About Southern Monsters:
Remy Theriault does not believe in the Terror and he's pretty sure the bride has done a runner. But the groom is his cousin and family is family. So Remy goes out to look for the runaway bride, only to find that sometimes, the old legends are true…
When their car crashes into the bayou on a dark Louisiana night, the swamp creature known only as Big Puffball might just be one family's salvation…
When fishing boats go missing on the Mississippi River Delta, few people link these disappearances to the mysterious light that lit up the Louisiana sky only weeks before. But an astronomer from Tulane University makes the connection and discovers the horror that is the sphere that ate the Mississippi delta.
This is a collection of three short horror stories of 7700 words or approximately 27 print pages altogether.
The Terror of the Bayou
True, there had been stories. Stories going back two hundred years, passed on from father to son, from mother to daughter. Stories of the thing that stalked the bayous of Vermilion Parish. Stories of glowing red eyes staring out from the undergrowth. Tales of roots and twigs and pond scum suddenly coming alive to form a crude mockery of the human form. Stories of a thing with razor sharp teeth chasing the unwary through the bayou.
And then there were all those tales of people who had ventured out into the bayou — hunters, traders, runaways and escaped slaves — and never come back. And whispers that they had fallen prey to the thing that stalked Bayou Cramoisi, the Crimson Bayou. Whispers that the Terror had got them. For that was what the locals called the monster. La Terreur. The Terror.
Remy didn’t believe any of it, of course. Growing up Cajun in Acadiana didn’t mean that you automatically had to believe every tall tale told by some old man sitting in a rocking chair on his porch and every superstition whispered by some old woman stirring a pot of gumbo in the cosy comfort of her kitchen.
For Remy was smart, a man of the world, a man of poise and education. He’d been to college, after all. He’d left behind the bayou and the little shack in the village of Leleux where he’d grown up. He’d gotten a scholarship for Tulane, worked hard, studied hard, became a lawyer in New Orleans. He was a man of the world now, yes, he was. And men of the world did not believe in tall tales and superstitions and stories of swamp monsters.
As it was, Remy barely even heard the old stories anymore now that he lived in the big city. And so he mentally slotted them into the same category as the voodoo shops with their windows full of love spells and pincushion dolls made in China or the tours of supposedly haunted houses, haunted by the ghosts of people who’d never lived and certainly never died there, or the fake vampires that roamed the French Quarter by night.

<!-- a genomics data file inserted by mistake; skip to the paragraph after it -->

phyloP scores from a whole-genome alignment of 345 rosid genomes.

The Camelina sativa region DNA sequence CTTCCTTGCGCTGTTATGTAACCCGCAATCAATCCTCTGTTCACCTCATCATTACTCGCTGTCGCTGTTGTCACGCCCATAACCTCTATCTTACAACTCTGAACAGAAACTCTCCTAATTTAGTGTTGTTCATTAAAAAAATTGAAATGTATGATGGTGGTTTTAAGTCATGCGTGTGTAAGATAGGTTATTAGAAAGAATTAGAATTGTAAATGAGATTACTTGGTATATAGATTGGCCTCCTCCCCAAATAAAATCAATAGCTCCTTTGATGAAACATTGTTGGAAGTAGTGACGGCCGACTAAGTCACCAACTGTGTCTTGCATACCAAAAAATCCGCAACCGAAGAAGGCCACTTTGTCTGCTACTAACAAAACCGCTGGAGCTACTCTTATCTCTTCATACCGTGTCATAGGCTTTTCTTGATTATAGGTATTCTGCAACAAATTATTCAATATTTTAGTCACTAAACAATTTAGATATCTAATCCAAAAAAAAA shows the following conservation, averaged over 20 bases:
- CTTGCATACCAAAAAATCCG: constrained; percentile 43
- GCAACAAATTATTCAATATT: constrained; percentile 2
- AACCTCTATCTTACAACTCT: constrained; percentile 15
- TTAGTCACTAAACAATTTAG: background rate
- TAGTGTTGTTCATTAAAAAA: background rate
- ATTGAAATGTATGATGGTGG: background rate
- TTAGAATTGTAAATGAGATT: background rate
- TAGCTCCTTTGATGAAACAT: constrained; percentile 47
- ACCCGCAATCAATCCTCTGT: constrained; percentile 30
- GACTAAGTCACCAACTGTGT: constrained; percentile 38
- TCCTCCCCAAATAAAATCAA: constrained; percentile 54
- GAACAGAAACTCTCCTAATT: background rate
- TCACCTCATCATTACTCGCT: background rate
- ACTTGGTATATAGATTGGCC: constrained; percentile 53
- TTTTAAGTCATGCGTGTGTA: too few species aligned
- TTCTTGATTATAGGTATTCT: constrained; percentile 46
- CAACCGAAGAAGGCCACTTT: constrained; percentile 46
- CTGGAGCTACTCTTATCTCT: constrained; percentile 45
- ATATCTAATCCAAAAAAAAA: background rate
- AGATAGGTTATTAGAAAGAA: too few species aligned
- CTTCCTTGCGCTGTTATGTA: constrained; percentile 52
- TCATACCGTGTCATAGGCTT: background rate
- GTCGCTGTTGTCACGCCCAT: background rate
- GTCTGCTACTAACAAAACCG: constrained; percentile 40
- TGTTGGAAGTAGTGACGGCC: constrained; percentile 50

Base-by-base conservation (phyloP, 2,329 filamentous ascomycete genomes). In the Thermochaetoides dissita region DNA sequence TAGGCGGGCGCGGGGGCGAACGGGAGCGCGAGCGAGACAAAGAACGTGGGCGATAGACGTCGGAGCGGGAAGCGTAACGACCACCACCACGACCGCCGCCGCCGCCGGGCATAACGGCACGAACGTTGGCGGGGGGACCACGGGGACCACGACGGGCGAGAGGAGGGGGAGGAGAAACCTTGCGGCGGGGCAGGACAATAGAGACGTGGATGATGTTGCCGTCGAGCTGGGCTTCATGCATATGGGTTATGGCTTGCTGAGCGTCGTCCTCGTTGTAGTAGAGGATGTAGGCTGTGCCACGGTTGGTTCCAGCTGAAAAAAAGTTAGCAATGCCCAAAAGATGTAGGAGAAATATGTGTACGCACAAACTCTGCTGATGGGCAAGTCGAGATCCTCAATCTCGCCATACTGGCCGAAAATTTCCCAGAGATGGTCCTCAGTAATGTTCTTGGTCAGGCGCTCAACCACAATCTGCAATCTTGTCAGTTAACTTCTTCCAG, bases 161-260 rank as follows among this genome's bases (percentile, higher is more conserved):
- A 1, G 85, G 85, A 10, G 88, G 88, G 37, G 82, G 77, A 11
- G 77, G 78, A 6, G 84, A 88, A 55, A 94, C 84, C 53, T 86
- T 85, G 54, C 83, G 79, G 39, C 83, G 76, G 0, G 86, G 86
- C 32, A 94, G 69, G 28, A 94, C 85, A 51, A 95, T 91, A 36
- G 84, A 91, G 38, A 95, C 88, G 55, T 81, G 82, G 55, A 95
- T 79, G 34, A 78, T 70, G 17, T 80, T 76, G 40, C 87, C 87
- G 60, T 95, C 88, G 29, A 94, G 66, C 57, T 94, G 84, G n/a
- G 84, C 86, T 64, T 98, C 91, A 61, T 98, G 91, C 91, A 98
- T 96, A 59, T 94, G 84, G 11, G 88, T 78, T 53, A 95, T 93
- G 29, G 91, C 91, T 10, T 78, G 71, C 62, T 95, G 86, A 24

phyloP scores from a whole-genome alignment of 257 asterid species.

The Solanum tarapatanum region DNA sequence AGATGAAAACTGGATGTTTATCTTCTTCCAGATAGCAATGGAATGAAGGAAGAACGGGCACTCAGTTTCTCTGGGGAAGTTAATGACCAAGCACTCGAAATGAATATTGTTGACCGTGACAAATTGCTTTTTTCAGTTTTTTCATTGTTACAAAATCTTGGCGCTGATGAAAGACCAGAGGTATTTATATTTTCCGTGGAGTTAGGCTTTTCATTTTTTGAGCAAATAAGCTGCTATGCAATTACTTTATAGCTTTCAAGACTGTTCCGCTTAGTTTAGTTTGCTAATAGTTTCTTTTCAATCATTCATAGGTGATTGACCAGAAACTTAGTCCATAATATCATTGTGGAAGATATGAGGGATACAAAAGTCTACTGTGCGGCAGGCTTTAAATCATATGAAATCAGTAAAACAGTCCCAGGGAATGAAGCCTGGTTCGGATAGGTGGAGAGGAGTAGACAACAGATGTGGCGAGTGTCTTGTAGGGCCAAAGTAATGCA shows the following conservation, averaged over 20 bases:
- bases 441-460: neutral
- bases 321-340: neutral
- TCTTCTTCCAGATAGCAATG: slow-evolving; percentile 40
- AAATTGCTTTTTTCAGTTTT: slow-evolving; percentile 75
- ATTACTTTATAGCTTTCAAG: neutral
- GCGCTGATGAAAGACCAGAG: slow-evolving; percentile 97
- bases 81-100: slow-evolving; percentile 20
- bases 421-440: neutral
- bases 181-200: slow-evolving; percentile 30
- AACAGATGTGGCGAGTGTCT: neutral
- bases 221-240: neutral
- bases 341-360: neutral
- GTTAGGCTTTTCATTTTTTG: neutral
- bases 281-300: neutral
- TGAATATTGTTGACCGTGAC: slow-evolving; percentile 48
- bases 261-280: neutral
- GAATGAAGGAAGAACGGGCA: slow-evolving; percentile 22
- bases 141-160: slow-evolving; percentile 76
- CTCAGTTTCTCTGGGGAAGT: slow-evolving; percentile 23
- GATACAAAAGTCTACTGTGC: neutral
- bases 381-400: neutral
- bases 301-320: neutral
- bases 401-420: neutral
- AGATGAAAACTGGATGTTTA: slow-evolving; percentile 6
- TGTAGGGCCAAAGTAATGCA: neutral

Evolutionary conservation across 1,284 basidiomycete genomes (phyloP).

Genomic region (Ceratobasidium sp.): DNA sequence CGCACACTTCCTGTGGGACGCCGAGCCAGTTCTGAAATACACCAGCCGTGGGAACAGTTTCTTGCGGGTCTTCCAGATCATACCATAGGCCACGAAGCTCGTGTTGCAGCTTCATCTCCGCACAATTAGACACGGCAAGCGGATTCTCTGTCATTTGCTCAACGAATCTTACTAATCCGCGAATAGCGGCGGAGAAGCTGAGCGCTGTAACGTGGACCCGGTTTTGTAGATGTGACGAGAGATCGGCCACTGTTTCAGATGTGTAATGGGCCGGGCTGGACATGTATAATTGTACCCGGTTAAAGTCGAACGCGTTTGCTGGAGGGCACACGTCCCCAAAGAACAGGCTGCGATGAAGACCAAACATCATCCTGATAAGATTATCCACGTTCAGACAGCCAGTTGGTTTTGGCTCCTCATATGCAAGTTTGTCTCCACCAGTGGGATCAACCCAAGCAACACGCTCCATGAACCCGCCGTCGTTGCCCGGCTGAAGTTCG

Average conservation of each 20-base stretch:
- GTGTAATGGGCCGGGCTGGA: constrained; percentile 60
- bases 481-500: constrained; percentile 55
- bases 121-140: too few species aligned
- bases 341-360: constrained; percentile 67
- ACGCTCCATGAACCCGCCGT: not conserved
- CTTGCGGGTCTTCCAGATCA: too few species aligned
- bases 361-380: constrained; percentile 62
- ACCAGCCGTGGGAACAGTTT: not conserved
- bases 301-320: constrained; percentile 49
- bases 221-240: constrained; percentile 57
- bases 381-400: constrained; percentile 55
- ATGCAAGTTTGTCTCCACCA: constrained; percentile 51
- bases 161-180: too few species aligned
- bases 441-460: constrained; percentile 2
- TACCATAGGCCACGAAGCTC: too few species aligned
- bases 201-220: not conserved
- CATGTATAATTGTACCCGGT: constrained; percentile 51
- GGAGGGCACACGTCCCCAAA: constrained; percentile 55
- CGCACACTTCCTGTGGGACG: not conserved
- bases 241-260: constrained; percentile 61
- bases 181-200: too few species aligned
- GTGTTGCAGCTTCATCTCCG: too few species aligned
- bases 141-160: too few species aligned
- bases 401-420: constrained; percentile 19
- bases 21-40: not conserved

It was all just a bit of quaint folklore for the benefit of the tourists who came to New Orleans, their head full of the stories told by Anne Rice or Charlaine Harris, thinking that it was all real, thinking that just because the city was old, older than most any other on the American continent, it had to be haunted by ghosts and infested with vampires and swamp monsters as well.
Remy politely ignored it all. The city needed the tourists, after all, and many a family in his old home in Acadiana made its living ferrying tourists through the bayous, taking them hunting or fishing or gator spotting. And if the tourists wanted myths and legends and stories, then who was Remy to say anything against that? Money made the world go round, after all, in Cajun country as much as everywhere. But that Remy tolerated the old stories didn’t necessarily mean that he believed in any of them.
Though these days, Remy didn’t come home much anyway. Weddings, funerals, maybe Christmas and Thanksgiving, that was it.
It was the former that had brought Remy back to Vermilion Parish this time around. His cousin Alex was getting married to Belle St. Croix this weekend. Or rather, Alex was supposed to get married to Belle St. Croix, for the wedding had to be called off at the last minute, because the bride had gone missing.
By all accounts, Belle had just vanished into thin air. One moment she was in her parents’ house, getting dressed for the wedding, the next she was gone — poof, just like that — and all that was left were a few drops of blood, a scrap of white lace from her wedding dress and an open window overlooking the Crimson Bayou.
To Remy, it was completely obvious what had happened. Belle, probably experiencing the usual wedding jitters, had taken a good long look at Alex — who, though he was Remy’s cousin and an all around nice guy and gifted car mechanic, had never been the sharpest knife in the drawer — and saw the future life she would lead as the wife of a car mechanic barely scraping by in the Louisiana bayous. And then, in a moment of unusual clarity — for Belle was nothing if not Alex’s intellectual equal — she’d done a runner. Probably tore her dress and hurt herself climbing out of the window, which would account for the blood and the scrap of lace.
So there was a perfectly reasonable explanation for what had happened to Belle. She was probably halfway to New Orleans or Atlanta or Houston or Galveston by now, and more power to her.
But Belle’s parents and Alex and the whole town really, they just didn’t want to accept the truth. The truth that Belle was gone and that she wouldn’t be coming back, if she had even half a brain — which, knowing Belle, was debatable. And so, rather than face the facts, the people started talking of the Terror and how it had snatched Belle like it had snatched so many others before.